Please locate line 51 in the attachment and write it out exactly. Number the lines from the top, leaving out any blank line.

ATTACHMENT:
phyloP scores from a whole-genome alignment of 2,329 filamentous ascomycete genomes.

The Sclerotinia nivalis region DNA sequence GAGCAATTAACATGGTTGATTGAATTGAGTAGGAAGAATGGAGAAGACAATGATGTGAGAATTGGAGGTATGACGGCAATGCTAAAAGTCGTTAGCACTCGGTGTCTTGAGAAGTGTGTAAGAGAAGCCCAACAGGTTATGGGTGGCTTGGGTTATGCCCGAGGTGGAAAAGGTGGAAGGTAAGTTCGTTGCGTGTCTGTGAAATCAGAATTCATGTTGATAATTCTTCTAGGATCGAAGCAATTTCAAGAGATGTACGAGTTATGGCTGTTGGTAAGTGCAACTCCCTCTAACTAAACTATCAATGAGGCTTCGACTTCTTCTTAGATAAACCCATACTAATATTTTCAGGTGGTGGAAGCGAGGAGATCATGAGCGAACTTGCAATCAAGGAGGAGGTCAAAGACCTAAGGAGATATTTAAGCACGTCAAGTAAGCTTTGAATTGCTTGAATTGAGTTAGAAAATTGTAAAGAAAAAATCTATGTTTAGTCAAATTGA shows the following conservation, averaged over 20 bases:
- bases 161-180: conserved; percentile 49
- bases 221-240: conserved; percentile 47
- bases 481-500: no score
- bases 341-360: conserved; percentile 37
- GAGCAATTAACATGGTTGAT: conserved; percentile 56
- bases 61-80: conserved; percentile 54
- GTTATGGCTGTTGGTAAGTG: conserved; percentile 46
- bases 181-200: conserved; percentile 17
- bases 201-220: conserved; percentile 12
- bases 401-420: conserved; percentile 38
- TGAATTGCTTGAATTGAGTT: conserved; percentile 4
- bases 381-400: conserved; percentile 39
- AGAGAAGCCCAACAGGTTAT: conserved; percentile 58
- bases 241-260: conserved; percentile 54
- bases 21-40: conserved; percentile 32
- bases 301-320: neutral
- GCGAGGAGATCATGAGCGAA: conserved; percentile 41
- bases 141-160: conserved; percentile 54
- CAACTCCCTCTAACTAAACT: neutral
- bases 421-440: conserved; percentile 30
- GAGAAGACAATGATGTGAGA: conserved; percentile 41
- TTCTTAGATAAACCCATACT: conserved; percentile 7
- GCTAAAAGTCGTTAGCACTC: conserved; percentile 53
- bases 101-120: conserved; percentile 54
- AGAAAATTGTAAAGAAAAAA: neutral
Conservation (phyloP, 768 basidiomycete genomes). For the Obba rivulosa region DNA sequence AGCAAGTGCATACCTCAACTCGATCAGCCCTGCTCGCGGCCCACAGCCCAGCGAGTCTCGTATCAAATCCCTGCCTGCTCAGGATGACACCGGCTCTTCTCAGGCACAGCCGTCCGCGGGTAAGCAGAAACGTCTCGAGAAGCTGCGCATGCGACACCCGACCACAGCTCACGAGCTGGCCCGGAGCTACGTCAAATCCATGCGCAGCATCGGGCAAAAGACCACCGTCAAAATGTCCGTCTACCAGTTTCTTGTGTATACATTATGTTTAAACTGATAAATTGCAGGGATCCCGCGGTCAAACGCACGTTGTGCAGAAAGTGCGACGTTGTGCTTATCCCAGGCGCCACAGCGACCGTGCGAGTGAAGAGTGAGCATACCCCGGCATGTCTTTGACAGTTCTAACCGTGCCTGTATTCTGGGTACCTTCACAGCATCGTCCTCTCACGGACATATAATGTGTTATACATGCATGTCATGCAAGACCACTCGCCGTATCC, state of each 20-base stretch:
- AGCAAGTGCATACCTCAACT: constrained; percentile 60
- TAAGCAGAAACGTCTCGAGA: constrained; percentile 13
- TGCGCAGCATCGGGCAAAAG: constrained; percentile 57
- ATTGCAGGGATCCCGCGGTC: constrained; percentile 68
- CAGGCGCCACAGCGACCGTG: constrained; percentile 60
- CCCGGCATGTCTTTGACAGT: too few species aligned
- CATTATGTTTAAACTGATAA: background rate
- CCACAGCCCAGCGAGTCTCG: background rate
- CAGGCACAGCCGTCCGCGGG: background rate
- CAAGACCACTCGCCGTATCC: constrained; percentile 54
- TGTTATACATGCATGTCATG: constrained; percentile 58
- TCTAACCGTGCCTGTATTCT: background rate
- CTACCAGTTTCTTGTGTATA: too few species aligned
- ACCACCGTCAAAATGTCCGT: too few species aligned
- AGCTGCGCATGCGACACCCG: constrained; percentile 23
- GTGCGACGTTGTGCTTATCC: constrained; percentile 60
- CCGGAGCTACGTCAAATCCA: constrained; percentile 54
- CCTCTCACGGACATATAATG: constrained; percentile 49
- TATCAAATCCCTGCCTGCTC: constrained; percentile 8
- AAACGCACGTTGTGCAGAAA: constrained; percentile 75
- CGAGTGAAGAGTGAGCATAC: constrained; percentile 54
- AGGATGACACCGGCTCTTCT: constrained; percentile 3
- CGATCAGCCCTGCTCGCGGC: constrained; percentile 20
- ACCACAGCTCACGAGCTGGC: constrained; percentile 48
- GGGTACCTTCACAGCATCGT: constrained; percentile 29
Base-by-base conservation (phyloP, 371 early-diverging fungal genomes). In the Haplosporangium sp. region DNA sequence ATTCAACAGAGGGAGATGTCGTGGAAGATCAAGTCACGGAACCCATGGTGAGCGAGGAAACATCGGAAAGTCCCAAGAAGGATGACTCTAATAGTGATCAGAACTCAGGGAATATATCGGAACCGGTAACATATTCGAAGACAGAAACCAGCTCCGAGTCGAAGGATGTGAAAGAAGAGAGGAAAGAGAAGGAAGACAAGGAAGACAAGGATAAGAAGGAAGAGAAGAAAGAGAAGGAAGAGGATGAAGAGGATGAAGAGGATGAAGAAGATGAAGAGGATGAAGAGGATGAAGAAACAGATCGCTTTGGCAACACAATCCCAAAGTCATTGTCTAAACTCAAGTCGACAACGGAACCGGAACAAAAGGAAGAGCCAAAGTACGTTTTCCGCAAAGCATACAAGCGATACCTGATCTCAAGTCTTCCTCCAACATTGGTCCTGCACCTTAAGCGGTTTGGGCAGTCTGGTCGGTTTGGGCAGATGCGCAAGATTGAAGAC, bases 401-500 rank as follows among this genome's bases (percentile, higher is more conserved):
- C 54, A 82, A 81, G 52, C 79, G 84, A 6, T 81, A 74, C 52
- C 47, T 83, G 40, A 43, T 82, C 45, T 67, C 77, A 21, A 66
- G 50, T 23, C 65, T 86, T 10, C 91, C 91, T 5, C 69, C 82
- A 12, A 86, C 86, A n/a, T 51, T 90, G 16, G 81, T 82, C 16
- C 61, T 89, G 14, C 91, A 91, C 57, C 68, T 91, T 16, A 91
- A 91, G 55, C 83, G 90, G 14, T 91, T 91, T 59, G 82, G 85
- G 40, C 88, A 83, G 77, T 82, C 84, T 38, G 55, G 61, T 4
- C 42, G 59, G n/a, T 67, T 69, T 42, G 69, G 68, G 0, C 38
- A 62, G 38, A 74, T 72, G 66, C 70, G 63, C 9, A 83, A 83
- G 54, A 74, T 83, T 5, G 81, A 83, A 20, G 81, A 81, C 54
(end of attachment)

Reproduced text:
- CGATCAGCCCTGCTCGCGGC: constrained; percentile 20